Fertility Awareness Methods Can Better Serve African Women Than Contraception and I’m Living Proof

posted on May 26, 2018 by Angela Odah

Contraceptives have been promoted as essential healthcare for women in Africa for decades. Access to contraception has been touted by Western development agencies and donors as the key to the liberation and empowerment of Nigerian and African women in general. Unfortunately,  the advocates of contraceptives are not giving women in Africa full disclosure of the consequences and side effects of these choices.

Natural Womanhood Fertility Awareness Based Methods FABM FAM NFP Natural Family Planning Nigeria Contraception Africa

My Experience with Contraceptives

Experience, they say, is the best teacher. Unfortunately, I  suffered for about five years in the hands of multiple contraceptives before turning to fertility awareness-based methods (FABM), also known as Natural Family Planning (NFP). Like a lot of women in Africa, I fell for the lies of Planned Parenthood Federation of Nigeria, that contraceptives were the key to planning my family and living a healthy and happy lifestyle.

I got the opposite. I was in and out of hospital most times. Taking ultrasounds, EKGs, and several blood tests just so the doctors could identify what was wrong.

I had an Intrauterine Device (IUD) inserted some time in 1997 at a Planned Parenthood facility, off Ikorodu Road in Fadeyi, Lagos. My nightmare began shortly after. Instead of my periods lasting maximum 5 days, it stretched on to almost 14 days. After about 3 months I broke down, got treated for malaria, then typhoid, then anemia. I was in and out of hospitals as doctors tried to find the problem. Finally, I was referred to Lagos University Teaching Hospital (LUTH).

It was there I was advised to get the IUD removed. I had my third baby in 2000. And shortly after had a Norplant inserted on my arm by my gynecologist. I was fine shortly after except for the pain in my arm sometimes. Some months after, a family friend visited our home and was worried that my tummy had not “tucked in” after the baby. She advised I go to the hospital.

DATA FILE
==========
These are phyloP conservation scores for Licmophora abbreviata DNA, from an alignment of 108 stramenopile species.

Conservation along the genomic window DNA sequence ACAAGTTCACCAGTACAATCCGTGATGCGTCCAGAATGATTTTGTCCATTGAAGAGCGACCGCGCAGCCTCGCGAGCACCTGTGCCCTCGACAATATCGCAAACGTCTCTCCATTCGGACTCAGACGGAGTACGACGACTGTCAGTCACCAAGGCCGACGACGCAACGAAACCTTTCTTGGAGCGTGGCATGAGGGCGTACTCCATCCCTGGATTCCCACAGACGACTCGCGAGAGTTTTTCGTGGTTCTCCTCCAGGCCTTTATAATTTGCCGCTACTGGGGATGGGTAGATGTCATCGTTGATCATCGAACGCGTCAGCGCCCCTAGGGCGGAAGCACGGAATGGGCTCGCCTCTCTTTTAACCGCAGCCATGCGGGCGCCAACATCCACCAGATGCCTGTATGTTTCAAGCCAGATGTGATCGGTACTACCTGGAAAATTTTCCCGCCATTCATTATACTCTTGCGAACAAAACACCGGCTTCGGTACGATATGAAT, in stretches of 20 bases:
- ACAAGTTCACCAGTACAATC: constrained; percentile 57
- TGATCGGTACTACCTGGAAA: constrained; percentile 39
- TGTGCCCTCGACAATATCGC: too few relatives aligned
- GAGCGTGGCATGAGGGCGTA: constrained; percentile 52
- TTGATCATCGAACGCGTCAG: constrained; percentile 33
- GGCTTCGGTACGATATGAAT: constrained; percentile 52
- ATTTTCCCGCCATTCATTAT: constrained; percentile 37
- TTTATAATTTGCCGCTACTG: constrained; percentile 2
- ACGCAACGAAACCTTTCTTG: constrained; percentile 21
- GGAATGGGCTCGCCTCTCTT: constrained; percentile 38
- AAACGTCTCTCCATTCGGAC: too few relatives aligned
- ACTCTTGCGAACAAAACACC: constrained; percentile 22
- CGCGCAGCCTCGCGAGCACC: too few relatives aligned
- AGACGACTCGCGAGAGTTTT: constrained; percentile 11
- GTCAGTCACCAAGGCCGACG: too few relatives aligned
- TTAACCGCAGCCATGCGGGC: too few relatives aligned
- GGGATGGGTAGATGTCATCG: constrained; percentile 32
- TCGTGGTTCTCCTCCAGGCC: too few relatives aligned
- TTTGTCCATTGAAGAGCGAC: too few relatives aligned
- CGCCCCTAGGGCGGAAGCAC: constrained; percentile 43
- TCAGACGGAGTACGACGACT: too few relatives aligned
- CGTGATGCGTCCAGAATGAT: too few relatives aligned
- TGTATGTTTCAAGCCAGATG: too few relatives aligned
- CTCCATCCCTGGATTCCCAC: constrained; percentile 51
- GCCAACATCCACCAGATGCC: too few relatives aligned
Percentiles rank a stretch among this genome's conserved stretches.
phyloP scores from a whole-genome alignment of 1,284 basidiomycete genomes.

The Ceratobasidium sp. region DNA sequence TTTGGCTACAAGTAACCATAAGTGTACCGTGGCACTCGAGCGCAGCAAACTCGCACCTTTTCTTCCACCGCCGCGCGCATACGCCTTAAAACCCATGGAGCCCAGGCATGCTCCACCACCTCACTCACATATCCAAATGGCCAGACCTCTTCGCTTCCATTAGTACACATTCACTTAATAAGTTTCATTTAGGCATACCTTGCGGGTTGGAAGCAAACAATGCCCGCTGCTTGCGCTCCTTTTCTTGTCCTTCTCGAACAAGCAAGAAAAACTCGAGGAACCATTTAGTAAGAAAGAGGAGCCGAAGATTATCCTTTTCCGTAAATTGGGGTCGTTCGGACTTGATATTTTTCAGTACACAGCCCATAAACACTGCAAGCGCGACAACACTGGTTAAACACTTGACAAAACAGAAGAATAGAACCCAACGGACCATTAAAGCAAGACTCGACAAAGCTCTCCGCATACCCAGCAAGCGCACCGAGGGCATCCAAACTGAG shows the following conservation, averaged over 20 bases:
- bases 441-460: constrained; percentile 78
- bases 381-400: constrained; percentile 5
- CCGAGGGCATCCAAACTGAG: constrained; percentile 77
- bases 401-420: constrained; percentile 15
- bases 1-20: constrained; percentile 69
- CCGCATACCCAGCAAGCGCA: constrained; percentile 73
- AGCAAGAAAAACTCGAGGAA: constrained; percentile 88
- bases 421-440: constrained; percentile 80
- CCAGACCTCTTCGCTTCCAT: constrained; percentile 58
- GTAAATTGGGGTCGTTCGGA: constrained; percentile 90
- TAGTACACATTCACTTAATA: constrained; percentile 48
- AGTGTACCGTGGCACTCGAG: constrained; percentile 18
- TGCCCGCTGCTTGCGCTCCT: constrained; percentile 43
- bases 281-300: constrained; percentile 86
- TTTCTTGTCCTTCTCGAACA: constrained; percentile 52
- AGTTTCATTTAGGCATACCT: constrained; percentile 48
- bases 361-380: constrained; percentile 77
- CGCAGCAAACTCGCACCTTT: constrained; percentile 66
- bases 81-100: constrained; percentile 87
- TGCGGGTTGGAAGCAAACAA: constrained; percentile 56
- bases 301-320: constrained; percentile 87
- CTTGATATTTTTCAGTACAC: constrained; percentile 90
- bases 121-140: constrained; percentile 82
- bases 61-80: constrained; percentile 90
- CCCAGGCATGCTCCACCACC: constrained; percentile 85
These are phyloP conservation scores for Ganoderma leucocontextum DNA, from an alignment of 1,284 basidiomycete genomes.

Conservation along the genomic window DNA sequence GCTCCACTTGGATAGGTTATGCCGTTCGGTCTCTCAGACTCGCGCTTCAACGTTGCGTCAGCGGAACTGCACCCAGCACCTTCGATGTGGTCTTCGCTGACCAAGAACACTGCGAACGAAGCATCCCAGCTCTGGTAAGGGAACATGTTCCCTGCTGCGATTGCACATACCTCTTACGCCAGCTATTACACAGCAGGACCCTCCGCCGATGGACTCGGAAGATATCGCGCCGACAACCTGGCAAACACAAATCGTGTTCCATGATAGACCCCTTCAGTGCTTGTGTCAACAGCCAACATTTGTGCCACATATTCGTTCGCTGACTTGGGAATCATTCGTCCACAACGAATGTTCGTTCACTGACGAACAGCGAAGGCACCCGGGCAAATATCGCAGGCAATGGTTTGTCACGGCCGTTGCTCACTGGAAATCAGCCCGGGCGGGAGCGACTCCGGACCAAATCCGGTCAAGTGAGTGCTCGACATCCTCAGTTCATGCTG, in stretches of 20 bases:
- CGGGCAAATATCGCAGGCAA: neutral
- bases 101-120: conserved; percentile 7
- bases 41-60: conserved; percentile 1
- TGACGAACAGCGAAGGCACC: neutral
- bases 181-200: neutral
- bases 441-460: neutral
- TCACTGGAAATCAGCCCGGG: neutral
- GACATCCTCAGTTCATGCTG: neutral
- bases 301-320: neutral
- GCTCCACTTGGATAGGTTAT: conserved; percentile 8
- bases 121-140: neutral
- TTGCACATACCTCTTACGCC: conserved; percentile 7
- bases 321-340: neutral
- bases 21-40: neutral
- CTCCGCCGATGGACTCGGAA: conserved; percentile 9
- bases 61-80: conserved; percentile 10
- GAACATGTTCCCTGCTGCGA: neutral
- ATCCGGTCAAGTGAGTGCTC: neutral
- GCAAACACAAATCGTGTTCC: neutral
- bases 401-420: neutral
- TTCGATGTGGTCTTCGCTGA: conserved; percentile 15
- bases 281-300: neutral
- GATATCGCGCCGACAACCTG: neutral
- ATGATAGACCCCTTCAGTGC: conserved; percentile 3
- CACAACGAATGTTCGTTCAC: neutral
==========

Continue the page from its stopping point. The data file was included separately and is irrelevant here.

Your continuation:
Lo and behold, a visit to the doctor revealed I was 26-weeks pregnant and I had no symptoms of morning sickness; the Norplant had failed. I had my fourth baby, two days before his brother’s first birthday! In desperation, I inserted another IUD, but this time I suspect it fell out shortly afterward, as I couldn’t feel the strings about three months after the insertion.

What followed was another round of nightmares of going for one scan after another just to confirm if it had actually fallen out. My life was reduced to constant worrying and spending my family’s much-needed money on endless tests and consultations with one gynecologist after another.

I was consumed by anxiety and fear of the unknown, and in my life’s experience, there is nothing as demoralizing as that. To my surprise, the doctors calmly explained to me that the tests revealed that the IUD might have fallen out. They prescribed I have another IUD inserted, or go for the Pill.

At this point, to me, that would amount to going from frying pan to fire. How could more of the same be helpful to me, after all these trials I’d been through? I had read and heard about many health risks with the Pill, and I knew it was not an option I wanted.

Finally, I set myself free from contraceptives in May 2002. I resolved to go natural. I dusted off the books I had on NFP and started reading about it. I successfully prevented pregnancy for ten years with this knowledge, until I was open to embracing new life once again.

Side Effects of Contraceptives That No One Is Telling African Women

I have found that many African women don’t know or understand the risks associated with the manipulation of their hormones through hormonal contraceptives. Common side effects and risks include: